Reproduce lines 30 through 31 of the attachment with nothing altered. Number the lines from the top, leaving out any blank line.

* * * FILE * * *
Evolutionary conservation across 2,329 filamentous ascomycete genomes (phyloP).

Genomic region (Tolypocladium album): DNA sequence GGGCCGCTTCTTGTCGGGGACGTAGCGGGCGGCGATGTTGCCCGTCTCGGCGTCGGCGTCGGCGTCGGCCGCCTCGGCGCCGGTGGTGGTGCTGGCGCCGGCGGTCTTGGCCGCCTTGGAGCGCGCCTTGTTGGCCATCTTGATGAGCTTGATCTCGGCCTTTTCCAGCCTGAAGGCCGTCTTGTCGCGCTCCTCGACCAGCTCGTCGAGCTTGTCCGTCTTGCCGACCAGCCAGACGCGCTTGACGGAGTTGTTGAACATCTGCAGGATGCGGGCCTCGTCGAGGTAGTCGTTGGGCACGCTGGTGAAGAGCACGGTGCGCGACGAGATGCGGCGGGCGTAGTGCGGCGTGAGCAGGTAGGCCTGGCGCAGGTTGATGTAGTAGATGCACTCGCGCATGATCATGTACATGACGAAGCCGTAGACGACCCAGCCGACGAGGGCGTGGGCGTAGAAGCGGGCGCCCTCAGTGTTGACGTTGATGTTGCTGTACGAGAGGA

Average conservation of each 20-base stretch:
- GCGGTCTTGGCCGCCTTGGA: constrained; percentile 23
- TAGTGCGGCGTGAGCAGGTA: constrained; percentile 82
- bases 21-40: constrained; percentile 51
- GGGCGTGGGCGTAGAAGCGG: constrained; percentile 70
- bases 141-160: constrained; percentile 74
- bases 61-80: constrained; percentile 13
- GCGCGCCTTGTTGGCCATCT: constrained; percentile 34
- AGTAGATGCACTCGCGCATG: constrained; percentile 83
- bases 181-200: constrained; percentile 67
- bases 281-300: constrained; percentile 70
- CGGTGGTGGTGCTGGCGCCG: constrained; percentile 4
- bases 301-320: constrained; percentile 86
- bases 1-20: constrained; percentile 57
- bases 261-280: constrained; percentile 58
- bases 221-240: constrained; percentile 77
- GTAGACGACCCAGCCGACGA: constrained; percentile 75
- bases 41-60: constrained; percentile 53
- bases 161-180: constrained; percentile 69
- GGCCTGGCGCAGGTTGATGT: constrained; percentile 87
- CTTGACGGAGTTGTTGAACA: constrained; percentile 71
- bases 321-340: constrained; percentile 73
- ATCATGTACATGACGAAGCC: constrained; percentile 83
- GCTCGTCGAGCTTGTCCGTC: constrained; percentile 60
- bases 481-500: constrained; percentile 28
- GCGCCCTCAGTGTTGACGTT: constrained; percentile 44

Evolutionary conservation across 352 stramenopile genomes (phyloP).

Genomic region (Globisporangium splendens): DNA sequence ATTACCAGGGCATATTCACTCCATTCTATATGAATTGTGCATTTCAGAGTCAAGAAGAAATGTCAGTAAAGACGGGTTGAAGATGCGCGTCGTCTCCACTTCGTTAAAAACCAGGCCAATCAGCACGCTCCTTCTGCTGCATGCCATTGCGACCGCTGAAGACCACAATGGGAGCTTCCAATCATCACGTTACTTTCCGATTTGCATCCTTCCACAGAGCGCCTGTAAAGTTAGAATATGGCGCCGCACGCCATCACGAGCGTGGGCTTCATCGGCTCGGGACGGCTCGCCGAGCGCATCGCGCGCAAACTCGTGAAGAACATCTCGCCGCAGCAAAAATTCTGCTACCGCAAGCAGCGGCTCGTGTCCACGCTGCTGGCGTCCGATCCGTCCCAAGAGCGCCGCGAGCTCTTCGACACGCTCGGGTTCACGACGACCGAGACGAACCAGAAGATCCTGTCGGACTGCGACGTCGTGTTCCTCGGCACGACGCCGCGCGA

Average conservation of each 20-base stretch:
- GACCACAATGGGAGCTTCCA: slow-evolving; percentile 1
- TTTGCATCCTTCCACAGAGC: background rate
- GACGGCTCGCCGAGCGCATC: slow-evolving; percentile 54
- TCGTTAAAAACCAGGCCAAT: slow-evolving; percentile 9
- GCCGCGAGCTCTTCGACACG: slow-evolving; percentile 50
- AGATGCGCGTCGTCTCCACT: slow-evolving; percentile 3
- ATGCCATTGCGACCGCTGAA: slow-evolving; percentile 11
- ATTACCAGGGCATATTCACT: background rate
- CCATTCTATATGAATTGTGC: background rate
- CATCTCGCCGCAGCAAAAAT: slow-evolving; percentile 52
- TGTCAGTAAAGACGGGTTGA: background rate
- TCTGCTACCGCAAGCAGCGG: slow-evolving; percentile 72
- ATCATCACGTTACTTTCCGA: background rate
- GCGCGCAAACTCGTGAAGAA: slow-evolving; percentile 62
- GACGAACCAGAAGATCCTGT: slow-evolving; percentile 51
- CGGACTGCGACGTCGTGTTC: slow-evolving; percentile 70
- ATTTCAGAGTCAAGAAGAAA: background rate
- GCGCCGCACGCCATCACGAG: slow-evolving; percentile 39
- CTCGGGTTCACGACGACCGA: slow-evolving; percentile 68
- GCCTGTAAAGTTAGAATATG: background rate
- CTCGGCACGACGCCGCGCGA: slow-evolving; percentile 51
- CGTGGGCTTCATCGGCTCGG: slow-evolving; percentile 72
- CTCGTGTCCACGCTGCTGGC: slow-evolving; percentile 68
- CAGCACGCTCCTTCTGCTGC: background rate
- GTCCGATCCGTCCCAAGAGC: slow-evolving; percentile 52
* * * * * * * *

Genomic region (Globisporangium splendens): DNA sequence ATTACCAGGGCATATTCACTCCATTCTATATGAATTGTGCATTTCAGAGTCAAGAAGAAATGTCAGTAAAGACGGGTTGAAGATGCGCGTCGTCTCCACTTCGTTAAAAACCAGGCCAATCAGCACGCTCCTTCTGCTGCATGCCATTGCGACCGCTGAAGACCACAATGGGAGCTTCCAATCATCACGTTACTTTCCGATTTGCATCCTTCCACAGAGCGCCTGTAAAGTTAGAATATGGCGCCGCACGCCATCACGAGCGTGGGCTTCATCGGCTCGGGACGGCTCGCCGAGCGCATCGCGCGCAAACTCGTGAAGAACATCTCGCCGCAGCAAAAATTCTGCTACCGCAAGCAGCGGCTCGTGTCCACGCTGCTGGCGTCCGATCCGTCCCAAGAGCGCCGCGAGCTCTTCGACACGCTCGGGTTCACGACGACCGAGACGAACCAGAAGATCCTGTCGGACTGCGACGTCGTGTTCCTCGGCACGACGCCGCGCGA

Average conservation of each 20-base stretch: